Average Age of Menopause
Considering each stage of menopause, and how long before a might begin to experience menopausal symptoms, the average age of menopause is usually around 52 years. This is however dependent on various factors and external influences, including women’s health conditions, and any other existing illnesses.
Factors Influencing the Onset of Menopause
Several factors may influence the onset of menopause, although declining levels of estrogen and progesterone, two of the most important hormones, are often the biggest cause of changes a person may experience over the course of menopause.
Other things such as diet, exercise, and general health and well-being may also play a role. The onset of menopause may be influenced by cultural differences. Some research suggests that the difference in cultural diets, such as between Asian and American diets may influence hormonal fluctuations and the severity of menopause symptoms.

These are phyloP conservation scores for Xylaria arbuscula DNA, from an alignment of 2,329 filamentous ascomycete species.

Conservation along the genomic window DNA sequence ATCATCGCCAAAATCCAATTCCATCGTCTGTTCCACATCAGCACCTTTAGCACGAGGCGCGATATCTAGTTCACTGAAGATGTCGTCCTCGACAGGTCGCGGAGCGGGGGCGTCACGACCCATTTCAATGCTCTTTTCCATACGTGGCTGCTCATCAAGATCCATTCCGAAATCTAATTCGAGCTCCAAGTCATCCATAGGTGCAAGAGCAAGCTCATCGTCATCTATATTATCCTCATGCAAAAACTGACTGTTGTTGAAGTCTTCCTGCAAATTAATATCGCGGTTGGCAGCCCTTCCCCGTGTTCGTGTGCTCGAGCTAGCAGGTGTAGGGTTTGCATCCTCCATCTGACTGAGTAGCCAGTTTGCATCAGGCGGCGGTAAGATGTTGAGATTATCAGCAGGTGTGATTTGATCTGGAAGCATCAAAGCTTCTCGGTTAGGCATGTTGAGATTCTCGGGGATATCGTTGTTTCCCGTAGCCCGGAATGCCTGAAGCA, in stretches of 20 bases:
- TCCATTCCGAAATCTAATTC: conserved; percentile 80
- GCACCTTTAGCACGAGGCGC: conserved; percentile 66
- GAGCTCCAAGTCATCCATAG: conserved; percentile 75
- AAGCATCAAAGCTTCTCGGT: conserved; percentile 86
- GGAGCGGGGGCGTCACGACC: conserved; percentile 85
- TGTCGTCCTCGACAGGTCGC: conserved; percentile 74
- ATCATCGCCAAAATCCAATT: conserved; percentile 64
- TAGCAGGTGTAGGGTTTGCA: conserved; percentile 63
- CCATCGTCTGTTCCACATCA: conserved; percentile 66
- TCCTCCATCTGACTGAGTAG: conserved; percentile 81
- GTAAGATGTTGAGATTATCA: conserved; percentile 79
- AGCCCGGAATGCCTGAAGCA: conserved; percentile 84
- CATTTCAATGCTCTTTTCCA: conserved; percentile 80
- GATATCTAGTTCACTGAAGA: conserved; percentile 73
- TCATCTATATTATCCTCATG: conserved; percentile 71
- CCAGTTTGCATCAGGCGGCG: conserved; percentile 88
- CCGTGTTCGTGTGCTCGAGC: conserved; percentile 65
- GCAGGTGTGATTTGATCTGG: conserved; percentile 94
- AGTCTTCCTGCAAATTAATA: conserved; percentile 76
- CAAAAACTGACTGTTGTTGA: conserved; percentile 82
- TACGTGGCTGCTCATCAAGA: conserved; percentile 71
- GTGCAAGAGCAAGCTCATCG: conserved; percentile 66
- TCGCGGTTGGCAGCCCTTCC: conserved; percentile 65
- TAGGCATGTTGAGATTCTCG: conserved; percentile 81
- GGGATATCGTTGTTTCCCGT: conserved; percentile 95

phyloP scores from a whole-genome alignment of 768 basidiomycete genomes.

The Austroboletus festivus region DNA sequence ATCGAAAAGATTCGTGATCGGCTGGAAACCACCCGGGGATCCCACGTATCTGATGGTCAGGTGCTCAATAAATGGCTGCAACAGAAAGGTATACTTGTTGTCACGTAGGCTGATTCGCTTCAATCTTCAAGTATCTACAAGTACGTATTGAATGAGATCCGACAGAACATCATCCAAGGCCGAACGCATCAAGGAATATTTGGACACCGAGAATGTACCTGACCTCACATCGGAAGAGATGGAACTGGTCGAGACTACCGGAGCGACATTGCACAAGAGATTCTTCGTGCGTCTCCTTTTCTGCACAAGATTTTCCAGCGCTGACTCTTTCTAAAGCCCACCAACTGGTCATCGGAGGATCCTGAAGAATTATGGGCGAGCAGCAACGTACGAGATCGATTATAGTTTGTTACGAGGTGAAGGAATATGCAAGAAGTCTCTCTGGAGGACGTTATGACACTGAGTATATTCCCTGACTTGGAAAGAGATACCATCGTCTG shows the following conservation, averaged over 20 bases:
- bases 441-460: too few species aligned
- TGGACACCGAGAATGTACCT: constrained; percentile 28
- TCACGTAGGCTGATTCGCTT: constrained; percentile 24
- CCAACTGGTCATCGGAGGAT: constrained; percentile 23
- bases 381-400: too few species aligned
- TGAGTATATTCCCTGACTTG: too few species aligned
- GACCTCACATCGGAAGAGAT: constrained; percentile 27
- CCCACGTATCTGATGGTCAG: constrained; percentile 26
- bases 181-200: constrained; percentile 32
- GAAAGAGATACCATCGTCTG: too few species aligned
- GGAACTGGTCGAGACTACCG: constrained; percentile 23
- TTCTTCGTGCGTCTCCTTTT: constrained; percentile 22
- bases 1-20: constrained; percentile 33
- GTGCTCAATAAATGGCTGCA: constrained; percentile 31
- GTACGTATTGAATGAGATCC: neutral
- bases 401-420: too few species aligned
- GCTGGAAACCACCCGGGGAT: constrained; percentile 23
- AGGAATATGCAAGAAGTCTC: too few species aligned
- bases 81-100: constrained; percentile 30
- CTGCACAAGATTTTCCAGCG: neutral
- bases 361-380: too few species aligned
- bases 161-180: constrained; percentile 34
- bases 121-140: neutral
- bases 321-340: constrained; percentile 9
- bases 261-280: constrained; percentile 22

For example, research suggests that a diet consisting of damaging fats and low fiber may lead to an increased level of estrogen, causing a bigger decrease in estrogen as the ovaries begin to produce less of the hormone. This is in comparison to an Asian diet, that consists of more phytoestrogens and isoflavones, commonly found in soybeans.
While the conclusion is yet unclear, some expect that Asian diets would contribute to a less severe drop in hormonal imbalance during menopause, causing more mild menopausal symptoms.
Aside from this, accessibility to healthcare services, including an OB/GYN may further influence the onset of menopause, especially among people living in more rural and less-developed regions.
How Long Does Menopause Last?
The typical time that menopause lasts is anywhere between seven and fourteen years, with the average being roughly nine years.
Variations in the Duration among Individuals
Clinically, menopause is expected to begin at least one year after a person experiences their final menstrual period. Typically, experts suggest that a person may experience irregular menstrual cycles leading up to menopause, however, going 12 consecutive months without a period marks the transition between perimenopause and menopause.
Other variations may occur in people who have undergone surgery, which may reduce ovarian functions and influence hormone production. A person might have their uterus removed, or receive cancer treatment, which may lead to adverse menopause symptoms following the surgery.
Take a Look At How Long Does Menopause Last?: